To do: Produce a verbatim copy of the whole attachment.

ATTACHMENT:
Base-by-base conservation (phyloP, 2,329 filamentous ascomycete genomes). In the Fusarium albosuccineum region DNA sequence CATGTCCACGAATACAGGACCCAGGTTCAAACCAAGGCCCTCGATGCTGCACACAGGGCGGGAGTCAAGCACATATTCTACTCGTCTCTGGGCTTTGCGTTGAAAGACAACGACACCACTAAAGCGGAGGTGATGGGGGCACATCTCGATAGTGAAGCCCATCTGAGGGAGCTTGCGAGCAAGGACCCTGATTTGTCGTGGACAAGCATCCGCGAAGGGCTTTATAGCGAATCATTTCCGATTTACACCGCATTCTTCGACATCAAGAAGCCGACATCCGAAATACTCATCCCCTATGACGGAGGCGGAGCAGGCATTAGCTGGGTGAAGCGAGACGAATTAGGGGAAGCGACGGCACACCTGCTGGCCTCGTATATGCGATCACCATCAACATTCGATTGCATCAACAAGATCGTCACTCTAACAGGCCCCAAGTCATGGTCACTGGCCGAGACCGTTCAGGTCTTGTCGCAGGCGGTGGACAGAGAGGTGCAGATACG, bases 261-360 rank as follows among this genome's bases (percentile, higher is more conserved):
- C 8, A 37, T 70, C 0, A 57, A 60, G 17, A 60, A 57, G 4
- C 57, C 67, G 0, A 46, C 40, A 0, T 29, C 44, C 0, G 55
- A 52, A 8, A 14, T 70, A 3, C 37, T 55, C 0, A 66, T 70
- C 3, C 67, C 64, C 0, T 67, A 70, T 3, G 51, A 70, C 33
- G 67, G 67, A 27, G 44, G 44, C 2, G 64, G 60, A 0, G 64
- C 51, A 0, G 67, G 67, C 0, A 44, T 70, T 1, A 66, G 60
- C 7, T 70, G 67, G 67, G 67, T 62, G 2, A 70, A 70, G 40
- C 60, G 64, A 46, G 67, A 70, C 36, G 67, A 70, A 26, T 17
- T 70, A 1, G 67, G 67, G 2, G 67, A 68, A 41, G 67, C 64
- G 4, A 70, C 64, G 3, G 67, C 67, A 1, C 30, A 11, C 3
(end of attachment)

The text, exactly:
Base-by-base conservation (phyloP, 2,329 filamentous ascomycete genomes). In the Fusarium albosuccineum region DNA sequence CATGTCCACGAATACAGGACCCAGGTTCAAACCAAGGCCCTCGATGCTGCACACAGGGCGGGAGTCAAGCACATATTCTACTCGTCTCTGGGCTTTGCGTTGAAAGACAACGACACCACTAAAGCGGAGGTGATGGGGGCACATCTCGATAGTGAAGCCCATCTGAGGGAGCTTGCGAGCAAGGACCCTGATTTGTCGTGGACAAGCATCCGCGAAGGGCTTTATAGCGAATCATTTCCGATTTACACCGCATTCTTCGACATCAAGAAGCCGACATCCGAAATACTCATCCCCTATGACGGAGGCGGAGCAGGCATTAGCTGGGTGAAGCGAGACGAATTAGGGGAAGCGACGGCACACCTGCTGGCCTCGTATATGCGATCACCATCAACATTCGATTGCATCAACAAGATCGTCACTCTAACAGGCCCCAAGTCATGGTCACTGGCCGAGACCGTTCAGGTCTTGTCGCAGGCGGTGGACAGAGAGGTGCAGATACG, bases 261-360 rank as follows among this genome's bases (percentile, higher is more conserved):
- C 8, A 37, T 70, C 0, A 57, A 60, G 17, A 60, A 57, G 4
- C 57, C 67, G 0, A 46, C 40, A 0, T 29, C 44, C 0, G 55
- A 52, A 8, A 14, T 70, A 3, C 37, T 55, C 0, A 66, T 70
- C 3, C 67, C 64, C 0, T 67, A 70, T 3, G 51, A 70, C 33
- G 67, G 67, A 27, G 44, G 44, C 2, G 64, G 60, A 0, G 64
- C 51, A 0, G 67, G 67, C 0, A 44, T 70, T 1, A 66, G 60
- C 7, T 70, G 67, G 67, G 67, T 62, G 2, A 70, A 70, G 40
- C 60, G 64, A 46, G 67, A 70, C 36, G 67, A 70, A 26, T 17
- T 70, A 1, G 67, G 67, G 2, G 67, A 68, A 41, G 67, C 64
- G 4, A 70, C 64, G 3, G 67, C 67, A 1, C 30, A 11, C 3